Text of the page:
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United States Court of Appeals For the Eighth Circuit ___________________________ No. 21-3010 ___________________________ Andrew Magdy Plaintiff - Appellant v. I.C. System, Inc. Defendant - Appellee ____________ Appeal from United States District Court for the Eastern District of Missouri - St. Louis ____________ Submitted: April 14, 2022 Filed: September 6, 2022 ____________ Before SHEPHERD, ERICKSON, and STRAS, Circuit Judges. ____________ SHEPHERD, Circuit Judge. Appellant Andrew Magdy sued I.C. System, Inc. (ICS) under the Fair Debt Collection Practices Act (FDCPA) for violating 15 U.S.C. § 1692c(b), which prohibits a debt collector from contacting a third party about the collection of a debt without the prior consent of the consumer. The district court 1 granted ICS’s motion for judgment on the pleadings, finding that Magdy, a non-consumer, lacked standing to bring a cause of action under § 1692c(b). Having jurisdiction under 28 U.S.C. § 1291, we join other circuits that have reviewed this issue and affirm. I. On July 27, 2020, ICS sent Magdy, a bankruptcy attorney, a debt collection letter identifying him as the attorney for a consumer named in the letter.2 In fact, the consumer was not Magdy’s client, the consumer had never identified Magdy as her attorney to anyone, and Magdy had never identified himself as the consumer’s attorney. There is no indication that the consumer consented to ICS contacting attorneys not retained by her about her debt. Unable to recognize the consumer’s name, Magdy engaged in an extensive search of his files and records to determine if he had ever represented the consumer. He found nothing to indicate that she was a past or present client. This search cost Magdy valuable time and resources that he could have spent working on matters for actual clients. Magdy filed suit in Missouri state court, and ICS properly removed the action to the district court. Magdy asserted that ICS violated § 1692c(b) when it contacted him regarding the debt of a consumer whom he did not represent, without the consumer’s consent, and that he suffered injury as a result. ICS timely moved for judgment on the pleadings, arguing that third-party attorneys lack standing to sue under § 1692c. The district court determined that ICS’s letter to Magdy violated § 1692c(b) but nevertheless agreed that Magdy lacked standing to sue under § 1692c and, thus, entered judgment on the pleadings against Magdy. Though Magdy “ask[ed] for leave to replead his claims pursuant to Section 1692d” in his response 1 The Honorable Henry E. Autrey, United States District Judge for the Eastern District of Missouri. 2 Magdy alleges that this letter is one of approximately 160 such letters sent to him by ICS, but he claims a violation of the FDCPA for only this letter. -2- to ICS’s motion, he never filed a motion for leave to amend his pleadings or for remand. II. Magdy argues that the district court erred in finding that he lacks standing to sue under § 1692c(b).3 In a matter of first impression for this Court, Magdy’s appeal presents a straightforward question of statutory interpretation: whether Magdy, a third-party attorney unaffiliated with the relevant consumer, falls within the class of plaintiffs that Congress has authorized to sue under § 1692c(b). Magdy asks us to read § 1692c(b) as giving him, a third party contacted about a consumer’s debt without the consumer’s consent, a cause of action. We review de novo the district court’s grant of ICS’s motion for judgment on the pleadings. Gallagher v. City of Clayton, 699 F.3d 1013, 1017 (8th Cir. 2012). “A grant of judgment on the pleadings is appropriate ‘where no material issue of fact remains to be resolved and the movant is entitled to judgment as a matter of law.’” Poehl v. Countrywide Home Loans, Inc., 528 F.3d 1093, 1096 (8th Cir. 2008) (citation omitted). Section 1692c(b) concerns third-party communications by debt collectors: Except as provided in section 1692b[4] of this title, without the prior consent of the consumer given directly to the debt collector, or the express permission of a court of competent jurisdiction, or as 3 It is undisputed that Magdy has Article III standing. See Miller v. Redwood Toxicology Lab’y, Inc., 688 F.3d 928, 933-34 (8th Cir. 2012) (“‘Article III, § 2, of the Constitution extends the “judicial Power” of the United States only to “Cases” and “Controversies.”’ . . . Article III standing must be decided first by the court and presents a question of justiciability; if it is lacking, a federal court has no subject-matter jurisdiction over the claim.”). 4 A debt collector may communicate with “any person other than the consumer for the purpose of acquiring location information about the consumer.” 15 U.S.C. § 1692b. ICS is not protected by this safe-harbor provision because its letter did not seek the consumer’s location information. -3- reasonably necessary to effectuate a postjudgment judicial remedy, a debt collector may not communicate, in connection with the collection of any debt, with any person other than the consumer, his attorney, a consumer reporting agency if otherwise permitted by law, the creditor, the attorney of the creditor, or the attorney of the debt collector. We see no reason to disturb the district court’s determination that ICS violated § 1692c(b). Without the consumer’s prior consent, ICS contacted Magdy, who was unaffiliated with the consumer, about the collection of the consumer’s debt. ICS’s violation of § 1692c(b), however, does not guarantee Magdy statutory standing. Whether Magdy may bring a cause of action under § 1692c(b) requires a separate inquiry. Magdy interprets § 1692c(b) as giving a cause of action to anyone who is contacted by a debt collector in violation of the statute. Magdy relies on the language in 15 U.S.C. § 1692k, the FDCPA’s general civil liability provision, to support his interpretation. Section 1692k(a) provides: “Except as otherwise provided by this section, any debt collector who fails to comply with any provision of this subchapter with respect to any person is liable to such person . . . .” Focusing on the language, “with respect to any person is liable to such person,” Magdy argues that because ICS failed to comply with § 1692c(b) “with respect to” him by sending him the letter, ICS is liable to him. Section 1692k(a)’s language clearly demonstrates that FDCPA protection extends beyond consumers. See, e.g., Todd v. Collecto, Inc., 731 F.3d 734, 737 (7th Cir. 2013). However, § 1692k’s broad language alone does not end the inquiry. We must read § 1692k in the context of the entire statute, not in isolation. Cf. Does v. Gillespie, 867 F.3d 1034, 1043 (8th Cir. 2017) (“Congressional intent or meaning is not discerned by considering merely a portion of a statutory provision in isolation, but rather by reading the complete provision in the context of the statute as a whole.”). Moreover, the plain language of § 1692k indicates that the substantive provisions of the statute must play some role in our statutory standing analysis. § 1692k does not simply allow “any person” to sue for a violation. Rather, it provides a cause of action against a debt collector who “fails to comply with any provision of this subchapter with respect to any person.” This calls on us to analyze “each provision of the -4- FDCPA . . . individually to determine who falls within the scope of its protection.” Todd, 731 F.3d at 738; cf. Wright v. Fin. Serv. of Norwalk, Inc., 22 F.3d 647, 649 (6th Cir. 1994) (en banc) (noting that § 1692k is subject to “limitation[s] in the substantive provisions” of the FDCPA). Thus, to determine whether Magdy has a statutory cause of action, we must turn our attention to § 1692c, the substantive “provision” that I.C. Systems has “fail[ed] to comply with.” “[W]e presume that a statutory cause of action extends only to plaintiffs whose interests ‘fall within the zone of interests protected by the law invoked.’” Lexmark Int’l, Inc. v. Static Control Components, Inc., 572 U.S. 118, 129 (2014) (quoting Allen v. Wright, 468 U.S. 737, 751 (1984)). The zone-of-interests test requires us to use “traditional tools of statutory interpretation” to determine “whether a legislatively conferred cause of action encompasses a particular plaintiff's claim.” Lexmark, 572 U.S. at 127. In “[i]dentifying the interests protected” by a statute, we analyze the statute’s text to derive its “purposes.” See id. at 131 (identifying the interests protected by the Lanham Act by reviewing the statute’s statement of purposes); Antonin Scalia & Bryan A. Garner, Reading Law: The Interpretation of Legal Texts 56 (2012) (“[T]he purpose must be derived from the text.”). Here, Section 1692c(b)’s plain language—“without the prior consent of the consumer”— indicates that Magdy is outside the scope of its protection. Any violation of § 1692c depends on the debt collector making contact without the consumer’s prior consent. As long as the debt collector has the consumer’s prior consent, it may send a relentless stream of letters to a third party without running afoul of § 1692c(b). We thus read the plain language of § 1692c(b) as making clear that the provision’s purpose is to protect consumers, not third parties. Cf. Kuntz v. Rodenburg LLP, 838 F.3d 923, 925 n.2 (8th Cir. 2016) (reviewing § 1692b(3)’s plain language to determine its purpose). Because the purpose of § 1692c(b) is to protect consumers alone, we conclude that Magdy falls outside § 1692c(b)’s “zone of interests” and thus cannot invoke the protection afforded by it. Magdy emphasizes that § 1692c(b) limits communications with third parties, not consumers. He contrasts § 1692c(b) with its neighboring provision, § 1692c(a), -5- which restricts debt collectors’ communications with consumers. Section 1692c(a) begins: “Without the prior consent of the consumer given directly to the debt collector or the express permission of a court of competent jurisdiction, a debt collector may not communicate with a consumer in connection with the collection of any debt . . . .” Magdy argues, “ICS conflates a third party’s lack of standing under Section 1692c(a), which literally applies only to ‘communications with consumers,’ with a third party’s standing under Section 1692c(b), which literally applies to ‘communications with third parties.’” Appellant Reply Br. 14. The difference between communication recipients in subsections (a) and (b), however, is not determinative of the question of standing. Basing third-party standing on communication recipients would logically mean that consumers lack standing to sue debt collectors for § 1692c(b) violations because the communication was not directed toward them. Such a rigid limitation “would be inconsistent with § 1692c(b), a provision that places control over the disclosure of a consumer’s information squarely in the hands of the consumer, not the third party who may receive the disclosure.” Todd, 731 F.3d at 738. We agree with Magdy that the FDCPA protects more than just consumers in its regulation of debt collectors. Congress intended for the FDCPA to “make collectors behave responsibly towards people with whom they deal.” H.R. Rep. No. 95-131, at 8 (1977). However, as the Sixth Circuit recognized in Montgomery v. Huntington Bank, the availability of relief to non-consumers under other sections of the FDCPA does not guarantee non-consumers relief under § 1692c. 346 F.3d 693, 696-97 (6th Cir. 2003). The FDCPA provisions, such as 15 U.S.C. §§ 1692b(3) and 1692d, that offer third parties protection, do so without requiring the consumer’s consent, unlike § 1692c. Section 1692b(3) limits a debt collector seeking to acquire a consumer’s location information from “communicating with any person other than the consumer . . . more than once unless requested to do so by such person.” This Court has previously determined that third parties may sue under § 1692b(3) because the provision’s “plain language . . . makes clear that its purpose was to protect ‘any person other than the consumer’ from unwanted, repetitive calls from debt collectors.” Kuntz, 838 F.3d at 925 n.2. Section 1692d broadly provides: “A debt -6- collector may not engage in any conduct the natural consequence of which is to harass, oppress, or abuse any person in connection with the collection of a debt.” “[C]ourts have stressed that § 1692d is not a protection just for consumers but for any person mistreated by a debt collector.” Todd, 731 F.3d at 737. “Section 1692c, however, appears to be the most restrictive of the FDCPA’s provisions. The other provisions are not limited to ‘consumers,’ and thus are broader than § 1692c.” Wright, 22 F.3d at 649 n.1. Magdy relies on Thomas v. Consumer Adjustment Co., Inc., in which the Eastern District of Missouri found that a third party alleging direct harm and actual damages from a communication proscribed by § 1692c(b) had standing to sue under § 1692k. 579 F. Supp. 2d 1290, 1298-99 (E.D. Mo. 2008). In Thomas, a debt collector called a consumer’s apartment and spoke with the consumer’s girlfriend, who also lived at the apartment. Id. at 1292-93. The debt collector indicated that the consumer’s brother was in trouble, causing the consumer to suffer severe emotional distress when his girlfriend relayed the false message. Id. at 1293. Both the consumer and his girlfriend sued the collector as co-plaintiffs. Id. at 1292. The Thomas court found third-party standing “under the unique facts posed here, where the third-party alleges a direct harm and actual damages.” Id. at 1299. Here, the district court acknowledged Thomas but found it inapplicable “since it was decided on a unique set of facts.” We agree with the district court that Thomas should not guide our statutory interpretation. The Thomas court did not intend to advance Magdy’s expansive interpretation of § 1692c(b), which would provide standing to third parties with no relationship to the consumer and without the consumer as a co-plaintiff. Further, we are not bound by its decision. We join the other circuits that have considered this issue in concluding that non-consumers cannot bring a claim under § 1692c(b). See, e.g., Todd, 731 F.3d at 737 (“[Section] 1692c restricts debt collectors’ communications with and about consumers and is understood to protect only the consumer-debtors themselves.”); Montgomery, 346 F.3d at 696 (“[O]nly a ‘consumer’ has standing to sue for violations under 15 U.S.C. § 1692c.” (citation omitted)); Johnson v. Ocwen Loan -7- Servicing, 374 F. App’x 868, 874 (11th Cir. 2010) (per curiam) (holding that plaintiff lacked standing to sue under § 1692c because she was not a consumer). Magdy draws factual distinctions between these cases and the present case, and he notes that the cases cited do not specifically involve claims of § 1692c(b) violations but, rather, comment generally on § 1692c. Nevertheless, we find our sister circuits’ views on § 1692c persuasive as we consider this matter for the first time. III. Magdy next argues that the district court abused its discretion by refusing to grant him leave to amend his petition and failing to explain why. Magdy cites Federal Rule of Civil Procedure 15(a)(2), which provides a party the opportunity to amend its pleadings with the court’s leave and notes that “[t]he court should freely give leave when justice so requires.” In Magdy’s response to ICS’s motion for judgment on the pleadings, under the heading “Conclusion and Request for Additional Relief Under FRCP 15(a)(2),” he “ask[ed] for leave to replead his claims pursuant to Section 1692d.” R. Doc. 23, at 11. Magdy never filed a motion to amend or a memorandum in support of such a motion. We review the denial of leave to amend a complaint for abuse of discretion. Ash v. Anderson Merchandisers, LLC, 799 F.3d 957, 962 (8th Cir. 2015). Upon careful review of the record, we conclude that there was no abuse of discretion because Magdy failed to follow the applicable rules, including Eastern District of Missouri Local Rule 4.01(A). See E.D. Mo. R. 4.01(A) (“Unless otherwise directed by the [district court], the moving party must file with each motion a memorandum in support of the motion, including any relevant argument and citations to any authorities on which the party relies.”); see also Jetton v. McDonnell Douglas Corp., 121 F.3d 423, 426 (8th Cir. 1997) (“[L]ocal rules in aid of federal procedural rules and laws of Congress are specifically authorized by Federal Rule of Civil Procedure 83(a)(1). One of the most common types of local rules—such as Rule 4.01 here—are rules on when and how motions are to be presented and heard, and such rules have routinely been upheld. A local rule of a district court has the force of law, and the parties are charged with -8- knowledge of the district court’s rules the same as with knowledge of the Federal Rules and all federal law.” (citations and footnote omitted)). IV. Finally, Magdy asserts that, even if the district court correctly concluded that he lacks standing to sue under § 1692c(b), the proper action was to remand to the state court. Magdy cites case law in which we have instructed district courts to remand cases originally filed in state court when the plaintiff lacks Article III standing. See Wallace v. ConAgra Foods, Inc., 747 F.3d 1025, 1033 (8th Cir. 2014). However, Magdy confuses Article III standing, which implicates subject matter jurisdiction and is undisputed here, and statutory standing. When a plaintiff alleges injury to rights conferred by statute, two separate standing-related inquiries are implicated: whether the plaintiff has Article III standing (constitutional standing) and whether the statute gives that plaintiff authority to sue (statutory standing). . . . “Statutory standing is simply statutory interpretation: the question it asks is whether Congress . . . has accorded this injured plaintiff the right to sue the defendant to redress his injury.” Miller v. Redwood Toxicology Lab’y, Inc., 688 F.3d 928, 934 (8th Cir. 2012) (citation omitted). This appeal concerns statutory standing under § 1692c(b). The district court’s decision that Magdy lacks statutory standing was a ruling on the merits of his claim, not on the district court’s jurisdiction. Because Magdy only alleged a violation of § 1692c(b) and the district court correctly determined that § 1692c(b) does not provide Magdy standing to sue, judgment as a matter of law was appropriate. V. For the foregoing reasons, we affirm the judgment of the district court. -9- STRAS, Circuit Judge, dissenting. The zone-of-interests test requires us to apply “traditional principles of statutory interpretation.” Lexmark Int’l, Inc. v. Static Control Components, Inc., 572 U.S. 118, 127 (2014). Figuring out whether Andrew Magdy falls within the zone of interests of the Fair Debt Collection Practices Act’s third-party-communications and civil-liability statutes should be easy: rely on the words, not their purpose. Ante, at 5–7. Under “traditional principles of statutory interpretation,” purpose cannot override unambiguous text. See BedRoc Ltd., LLC v. United States, 541 U.S. 176, 183 (2004). And because the text unambiguously gives third parties like Magdy “a cause of action,” I respectfully dissent. I. Sometimes a title really does say it all. See I.N.S. v. Nat’l Ctr. For Immigrants’ Rights, Inc., 502 U.S. 183, 189 (1991). Magdy relied on a statute entitled “[c]ommunication [w]ith [t]hird [p]arties” to argue that he should be able to sue because, as a third party, he received an unsolicited and unauthorized communication from a “debt collector.” Fair Debt Collection Practices Act, Pub. L. No. 95-109, § 805(b), 91 Stat. 874, 877 (1977) (using the title, “Communication With Third Parties”). As relevant here, the statute in question prohibits debt collectors, “without the prior consent of the consumer,” from “communicat[ing], in connection with the collection of any debt, with any person other than the consumer, his attorney, a consumer reporting agency . . . , the creditor, the attorney of the creditor, or the attorney of the debt collector.” 15 U.S.C. § 1692c(b). The court and I both agree that Magdy is none of those things, even if I.C. Systems may have thought he was the consumer’s attorney at the time. Having determined that the third-party-communications statute covers this situation, the next step is to determine whether Magdy can sue for the violation. The answer to that question lies in the Fair Debt Collection Practices Act’s “[c]ivil[-]liability” statute. 15 U.S.C. § 1692k. It says that “any debt collector who -10- fails to comply with any provision of this subchapter with respect to any person is liable to such person in an amount equal to the sum of . . . any actual damage sustained by such person.” Id. § 1692k(a)(1) (emphasis added). The court and I agree that I.C. Systems is a “debt collector”; that it “fail[ed] to comply” with the third-party-communications statute, which is “a[] provision of th[e] subchapter”; and that Magdy is a “person.” Id. The only real question is whether I.C. “fail[ed] to comply . . . with respect to” Magdy. Id. The connective phrase, “with respect to,” could hardly be “broader.” Cipollone v. Liggett Group, Inc., 505 U.S. 504, 522–23 (1992) (analyzing the phrase’s meaning in a preemption statute). It means “[i]n reference or relation to; concerning.” The American Heritage Dictionary of the English Language 1495 (5th ed. 2016); see also Presley v. Etowah County Comm’n, 502 U.S. 491, 505–06 (1992) (using “direct relation to,” “impact on,” and “with respect to” interchangeably). Although relatively uncommon in everyday speech, “with respect to” denotes a connection between two things—in this situation, a Fair Debt Collection Practices Act violation and the person who wants to sue. Huffington v. T.C. Group, LLC, 637 F.3d 18, 22 (1st Cir. 2011); see also Coregis Ins. Co. v. Am. Health Found., Inc., 241 F.3d 123, 128–29 (2d Cir. 2001) (“Courts have similarly described the term ‘relating to’ as equivalent to the phrases ‘in connection with’ and ‘associated with,’ and synonymous with the phrases ‘with respect to,’ and ‘with reference to.’”) (citations omitted). For two reasons, I would conclude that the violation in this case had the necessary “relation to” Magdy. Presley, 502 U.S. at 506. The first is that he is the one who received the letter and spent “valuable time and resources” dealing with it. Ante, at 2. The second is that the broad connective phrase ends with an even broader statement of who can sue: “any person.” 15 U.S.C. § 1692k(a) (emphasis added). As the Supreme Court has explained, the word “‘any’ . . . can broaden to the maximum” and has an “expansive meaning” in a statute. See Freeman v. Quicken Loans, Inc., 566 U.S. 624, 635 (2012); United States v. Taylor, No. 20-2756, slip op. at 12 (8th Cir. August 10, 2022) (discussing the use of the word “any” in a criminal -11- statute). So when the statute says that the debt collector “is liable to such person,” which is a reference back to “any person,” it is authorizing people like Magdy to sue. 15 U.S.C. § 1692k(a) (emphasis added). II. The court reaches a contrary conclusion, but only by extracting what it believes is the consumer-consent requirement’s true purpose. See Ante, at 5–7; 15 U.S.C. § 1692c(b). Despite recognizing that the Fair Debt Collection Practices Act protects more than just consumers, the court implies such a limitation anyway by holding that only consumers can sue for violations of the third-partycommunications statute. In doing so, the court forgets the assignment, which is to read the statute and give it a natural, everyday meaning, not “psychoanalyz[e] those who enacted it.” Carter v. United States, 530 U.S. 255, 257 (2000); see Lexmark, 572 U.S. at 128 (explaining that a court “cannot limit a cause of action that Congress has created merely because ‘prudence’ dictates”). After all, “[w]e do not ask whether in our judgment Congress should have authorized [the] suit, but whether Congress in fact did so.” Lexmark, 572 U.S. at 128 (emphasis in original). This case shows why. For one thing, the consumer-consent requirement protects more than just consumer privacy. It also shields third parties from harassing and unwanted communications while still allowing consumers to authorize thirdparty disclosure when needed. An obvious example would be a background check during the hiring process. The point is that, when statutes have multiple purposes, trying to narrow it down to just one becomes an exercise in “looking over a crowd and picking out your friends.” Exxon Mobil Corp. v. Allapattah Servs., 545 U.S. 546, 568 (2005) (recounting Judge Levanthal’s colorable phrase in describing the use of legislative history (citation omitted)). Even more dubious is the conclusion that allowing a third party to sue is somehow incompatible with “protect[ing] consumers.” Ante, at 6. Consumer privacy and third-party suits go hand in hand. In the typical situation, consumers -12- may never know that a debt collector has contacted someone else about their debt. Allowing a third party to sue in those circumstances creates a more robust deterrent effect against the unauthorized sharing of private credit information. III. In any event, the Fair Debt Collection Practices Act is clear: Magdy has a cause of action for the “actual damage[s]” he suffered. 15 U.S.C. §§ 1692c(b), 1692k(a)(1). Congress can amend the statute if it disagrees. I respectfully dissent. ______________________________ -13-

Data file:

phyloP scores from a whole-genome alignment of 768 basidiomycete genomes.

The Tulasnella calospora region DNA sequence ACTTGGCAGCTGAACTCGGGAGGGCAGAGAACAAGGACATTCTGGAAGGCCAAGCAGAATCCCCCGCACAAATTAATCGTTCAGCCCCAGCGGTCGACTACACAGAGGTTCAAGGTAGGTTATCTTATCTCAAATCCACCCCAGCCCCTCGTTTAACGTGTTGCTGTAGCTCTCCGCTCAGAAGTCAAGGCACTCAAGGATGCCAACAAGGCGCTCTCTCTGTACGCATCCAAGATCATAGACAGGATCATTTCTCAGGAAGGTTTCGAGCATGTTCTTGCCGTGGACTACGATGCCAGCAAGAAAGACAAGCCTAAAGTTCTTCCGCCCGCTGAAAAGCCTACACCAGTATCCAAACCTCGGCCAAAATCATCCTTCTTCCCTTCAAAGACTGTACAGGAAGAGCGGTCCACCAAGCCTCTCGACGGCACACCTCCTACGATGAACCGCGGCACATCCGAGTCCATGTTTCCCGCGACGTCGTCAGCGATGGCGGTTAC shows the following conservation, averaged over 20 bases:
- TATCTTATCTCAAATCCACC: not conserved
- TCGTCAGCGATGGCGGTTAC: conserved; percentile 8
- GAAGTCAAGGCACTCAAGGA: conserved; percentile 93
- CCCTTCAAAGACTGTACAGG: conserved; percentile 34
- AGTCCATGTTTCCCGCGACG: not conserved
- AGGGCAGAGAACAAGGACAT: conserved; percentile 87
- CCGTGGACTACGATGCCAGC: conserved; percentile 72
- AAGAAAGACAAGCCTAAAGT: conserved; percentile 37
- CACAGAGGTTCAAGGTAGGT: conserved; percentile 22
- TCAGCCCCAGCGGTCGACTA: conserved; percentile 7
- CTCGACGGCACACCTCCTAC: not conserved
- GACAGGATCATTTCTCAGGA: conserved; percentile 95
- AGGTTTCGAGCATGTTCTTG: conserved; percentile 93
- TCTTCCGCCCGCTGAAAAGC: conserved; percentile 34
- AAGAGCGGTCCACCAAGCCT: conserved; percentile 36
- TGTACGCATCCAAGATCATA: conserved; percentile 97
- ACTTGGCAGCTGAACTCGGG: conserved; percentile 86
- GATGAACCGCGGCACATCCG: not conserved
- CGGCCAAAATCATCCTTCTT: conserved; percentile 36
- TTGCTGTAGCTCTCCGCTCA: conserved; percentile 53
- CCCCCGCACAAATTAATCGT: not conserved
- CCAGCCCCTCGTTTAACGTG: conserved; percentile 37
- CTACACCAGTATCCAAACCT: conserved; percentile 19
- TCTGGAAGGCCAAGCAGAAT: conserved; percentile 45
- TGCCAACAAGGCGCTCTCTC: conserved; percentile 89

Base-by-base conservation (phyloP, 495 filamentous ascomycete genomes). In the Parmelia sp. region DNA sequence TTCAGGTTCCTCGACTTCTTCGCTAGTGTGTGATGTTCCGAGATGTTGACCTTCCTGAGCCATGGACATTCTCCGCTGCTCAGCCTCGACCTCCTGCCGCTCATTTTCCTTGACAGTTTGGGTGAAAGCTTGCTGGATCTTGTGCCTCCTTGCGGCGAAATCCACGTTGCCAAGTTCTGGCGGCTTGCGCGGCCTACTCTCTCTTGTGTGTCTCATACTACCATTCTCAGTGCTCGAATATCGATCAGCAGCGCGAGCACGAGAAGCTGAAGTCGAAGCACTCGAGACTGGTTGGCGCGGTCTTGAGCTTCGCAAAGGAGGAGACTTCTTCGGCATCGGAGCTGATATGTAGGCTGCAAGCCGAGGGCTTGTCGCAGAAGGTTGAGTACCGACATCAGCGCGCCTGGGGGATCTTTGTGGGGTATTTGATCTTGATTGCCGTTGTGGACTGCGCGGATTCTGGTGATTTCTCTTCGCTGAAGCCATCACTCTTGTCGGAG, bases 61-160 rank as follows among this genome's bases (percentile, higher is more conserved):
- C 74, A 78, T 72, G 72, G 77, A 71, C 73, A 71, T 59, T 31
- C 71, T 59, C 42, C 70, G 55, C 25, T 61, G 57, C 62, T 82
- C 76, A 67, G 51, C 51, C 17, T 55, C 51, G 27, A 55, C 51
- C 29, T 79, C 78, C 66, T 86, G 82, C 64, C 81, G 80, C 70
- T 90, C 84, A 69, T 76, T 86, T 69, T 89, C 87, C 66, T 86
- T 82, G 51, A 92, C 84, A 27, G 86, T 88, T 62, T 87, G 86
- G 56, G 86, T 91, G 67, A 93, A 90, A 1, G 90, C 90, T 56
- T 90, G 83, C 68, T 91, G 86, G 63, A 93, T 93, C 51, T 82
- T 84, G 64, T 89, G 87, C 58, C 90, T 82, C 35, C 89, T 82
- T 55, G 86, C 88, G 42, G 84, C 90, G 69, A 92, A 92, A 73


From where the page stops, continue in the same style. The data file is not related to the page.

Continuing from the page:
Primary Holding
The Eighth Circuit affirmed the district court’s judgment on the pleadings, finding that Plaintiff, a non-consumer, lacked standing to bring a cause of action under Section 1692c(b).